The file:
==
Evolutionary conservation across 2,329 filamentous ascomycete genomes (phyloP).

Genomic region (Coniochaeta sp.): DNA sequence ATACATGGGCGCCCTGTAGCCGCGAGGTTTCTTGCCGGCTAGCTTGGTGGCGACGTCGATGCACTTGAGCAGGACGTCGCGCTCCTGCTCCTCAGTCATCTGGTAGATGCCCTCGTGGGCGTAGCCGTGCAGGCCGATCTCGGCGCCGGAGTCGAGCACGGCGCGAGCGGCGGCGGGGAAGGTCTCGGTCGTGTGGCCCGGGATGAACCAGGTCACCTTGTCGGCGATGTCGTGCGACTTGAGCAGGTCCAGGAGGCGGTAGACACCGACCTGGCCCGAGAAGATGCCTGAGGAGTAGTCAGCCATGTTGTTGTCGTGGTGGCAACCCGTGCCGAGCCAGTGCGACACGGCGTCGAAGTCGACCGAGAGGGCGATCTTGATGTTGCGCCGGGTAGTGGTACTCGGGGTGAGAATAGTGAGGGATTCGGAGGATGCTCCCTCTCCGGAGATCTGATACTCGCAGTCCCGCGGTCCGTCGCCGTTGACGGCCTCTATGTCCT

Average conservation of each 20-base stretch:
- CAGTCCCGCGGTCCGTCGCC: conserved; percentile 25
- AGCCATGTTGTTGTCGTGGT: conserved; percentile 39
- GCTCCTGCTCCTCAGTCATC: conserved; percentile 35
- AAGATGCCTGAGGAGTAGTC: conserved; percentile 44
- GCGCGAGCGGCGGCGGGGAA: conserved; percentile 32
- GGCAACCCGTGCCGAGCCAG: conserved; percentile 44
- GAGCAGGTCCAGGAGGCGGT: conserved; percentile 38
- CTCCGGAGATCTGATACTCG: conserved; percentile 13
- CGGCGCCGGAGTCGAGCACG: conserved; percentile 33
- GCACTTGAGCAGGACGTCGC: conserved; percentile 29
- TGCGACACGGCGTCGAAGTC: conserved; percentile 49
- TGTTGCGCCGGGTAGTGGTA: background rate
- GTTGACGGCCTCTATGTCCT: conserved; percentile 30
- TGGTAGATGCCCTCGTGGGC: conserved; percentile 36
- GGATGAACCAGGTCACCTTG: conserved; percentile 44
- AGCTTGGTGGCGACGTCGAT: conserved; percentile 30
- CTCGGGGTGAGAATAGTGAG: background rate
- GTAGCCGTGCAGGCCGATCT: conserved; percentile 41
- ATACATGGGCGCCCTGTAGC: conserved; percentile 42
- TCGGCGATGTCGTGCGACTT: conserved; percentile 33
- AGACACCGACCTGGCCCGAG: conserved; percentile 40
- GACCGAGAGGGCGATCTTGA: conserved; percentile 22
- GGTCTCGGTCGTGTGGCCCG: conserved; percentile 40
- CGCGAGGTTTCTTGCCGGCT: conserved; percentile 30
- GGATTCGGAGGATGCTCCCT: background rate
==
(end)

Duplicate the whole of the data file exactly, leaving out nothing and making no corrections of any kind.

Evolutionary conservation across 2,329 filamentous ascomycete genomes (phyloP).

Genomic region (Coniochaeta sp.): DNA sequence ATACATGGGCGCCCTGTAGCCGCGAGGTTTCTTGCCGGCTAGCTTGGTGGCGACGTCGATGCACTTGAGCAGGACGTCGCGCTCCTGCTCCTCAGTCATCTGGTAGATGCCCTCGTGGGCGTAGCCGTGCAGGCCGATCTCGGCGCCGGAGTCGAGCACGGCGCGAGCGGCGGCGGGGAAGGTCTCGGTCGTGTGGCCCGGGATGAACCAGGTCACCTTGTCGGCGATGTCGTGCGACTTGAGCAGGTCCAGGAGGCGGTAGACACCGACCTGGCCCGAGAAGATGCCTGAGGAGTAGTCAGCCATGTTGTTGTCGTGGTGGCAACCCGTGCCGAGCCAGTGCGACACGGCGTCGAAGTCGACCGAGAGGGCGATCTTGATGTTGCGCCGGGTAGTGGTACTCGGGGTGAGAATAGTGAGGGATTCGGAGGATGCTCCCTCTCCGGAGATCTGATACTCGCAGTCCCGCGGTCCGTCGCCGTTGACGGCCTCTATGTCCT

Average conservation of each 20-base stretch:
- CAGTCCCGCGGTCCGTCGCC: conserved; percentile 25
- AGCCATGTTGTTGTCGTGGT: conserved; percentile 39
- GCTCCTGCTCCTCAGTCATC: conserved; percentile 35
- AAGATGCCTGAGGAGTAGTC: conserved; percentile 44
- GCGCGAGCGGCGGCGGGGAA: conserved; percentile 32
- GGCAACCCGTGCCGAGCCAG: conserved; percentile 44
- GAGCAGGTCCAGGAGGCGGT: conserved; percentile 38
- CTCCGGAGATCTGATACTCG: conserved; percentile 13
- CGGCGCCGGAGTCGAGCACG: conserved; percentile 33
- GCACTTGAGCAGGACGTCGC: conserved; percentile 29
- TGCGACACGGCGTCGAAGTC: conserved; percentile 49
- TGTTGCGCCGGGTAGTGGTA: background rate
- GTTGACGGCCTCTATGTCCT: conserved; percentile 30
- TGGTAGATGCCCTCGTGGGC: conserved; percentile 36
- GGATGAACCAGGTCACCTTG: conserved; percentile 44
- AGCTTGGTGGCGACGTCGAT: conserved; percentile 30
- CTCGGGGTGAGAATAGTGAG: background rate
- GTAGCCGTGCAGGCCGATCT: conserved; percentile 41
- ATACATGGGCGCCCTGTAGC: conserved; percentile 42
- TCGGCGATGTCGTGCGACTT: conserved; percentile 33
- AGACACCGACCTGGCCCGAG: conserved; percentile 40
- GACCGAGAGGGCGATCTTGA: conserved; percentile 22
- GGTCTCGGTCGTGTGGCCCG: conserved; percentile 40
- CGCGAGGTTTCTTGCCGGCT: conserved; percentile 30
- GGATTCGGAGGATGCTCCCT: background rate